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  • SICK DAY MANAGEMENT IN

    DIABETES

    -WORKSHOP-

    Dr Anton Harding Paediatric Endocrinologist

    Victoria Stevenson RN, CDE

    Austin Health, Heidelberg & Royal Childrens Hospital, Victoria

    Tuesday 26 August 2014

  • DISCLOSURES Dr Anton Harding

    Roche Diagnostics

    Victoria Stevenson

    Astra Zeneca

    Novo Nordisk

    Roche Diagnostics

    Deakin University

    Mayfield Education

  • 6 YEAR OLD BOY

    6yo boy t1DM, basal bolus insulin short acting tds

    and intermediate acting nocte

    Fever, cough, sore throat with anorexia refusing

    to eat

    Paracetamol, 2hourly BGLs 10-16

    Fluids, increased insulin - BGLs 6-8

    Started to eat next day, fever continued, required a

    further increase in insulin doses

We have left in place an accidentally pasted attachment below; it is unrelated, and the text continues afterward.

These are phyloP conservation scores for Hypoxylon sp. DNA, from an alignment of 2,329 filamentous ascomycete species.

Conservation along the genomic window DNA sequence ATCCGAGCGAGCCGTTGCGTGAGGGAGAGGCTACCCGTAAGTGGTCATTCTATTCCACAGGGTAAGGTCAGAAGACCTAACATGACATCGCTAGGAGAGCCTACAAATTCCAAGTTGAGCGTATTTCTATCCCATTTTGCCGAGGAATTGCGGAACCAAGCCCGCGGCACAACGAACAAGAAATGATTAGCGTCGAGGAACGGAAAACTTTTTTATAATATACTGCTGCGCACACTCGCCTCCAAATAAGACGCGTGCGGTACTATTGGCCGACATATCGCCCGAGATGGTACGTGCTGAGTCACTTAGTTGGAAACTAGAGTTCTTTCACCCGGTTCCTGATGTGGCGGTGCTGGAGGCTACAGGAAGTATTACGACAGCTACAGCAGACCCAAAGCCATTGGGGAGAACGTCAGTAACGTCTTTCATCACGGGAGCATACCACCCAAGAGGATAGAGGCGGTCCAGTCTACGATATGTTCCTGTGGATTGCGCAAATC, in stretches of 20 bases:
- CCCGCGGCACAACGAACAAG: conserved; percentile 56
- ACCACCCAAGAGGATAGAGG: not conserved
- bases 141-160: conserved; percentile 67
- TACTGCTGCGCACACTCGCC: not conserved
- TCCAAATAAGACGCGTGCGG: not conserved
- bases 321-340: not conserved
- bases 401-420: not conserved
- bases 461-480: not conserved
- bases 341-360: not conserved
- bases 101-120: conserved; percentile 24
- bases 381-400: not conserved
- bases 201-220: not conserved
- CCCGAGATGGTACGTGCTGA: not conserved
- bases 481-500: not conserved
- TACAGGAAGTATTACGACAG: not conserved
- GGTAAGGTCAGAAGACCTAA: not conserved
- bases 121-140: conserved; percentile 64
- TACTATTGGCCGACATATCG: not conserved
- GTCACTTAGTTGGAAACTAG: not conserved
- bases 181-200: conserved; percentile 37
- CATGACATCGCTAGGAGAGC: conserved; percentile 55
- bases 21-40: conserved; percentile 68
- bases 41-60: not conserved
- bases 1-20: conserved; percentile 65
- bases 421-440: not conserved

• 25 YEAR OLD MALE ADMITTED IN

    HYPOGLYCAEMIC COMA

    Type 1 diabetes admitted with BGL of 2.4 post hot

    weather, eating less, taking usual insulin.

    Has hypoglycaemic unawareness, hypo BGLs 2/wk, HbA1c 6.1%

    Lives with watchful family

    Was still driving!

  • GESTATIONAL DIABETES

    33yo first pregnancy, 1st TM routine test BGL 8s,

    diet management 6s

    2nd TM BGL 9-11, started basal bolus insulin

    with good response

    Gastro illness at 34w vomiting, diarrhoea

    Hydralyte, monitoring BGL 2hourly and

    increased insulin

    Improved in 24 hours

  • 45 YEAR OLD MUM, T1DM ON

    PUMP

    2030 Changed line & reservoir

    2200 BG of 16.7mmol/L, ate ice cream and bolused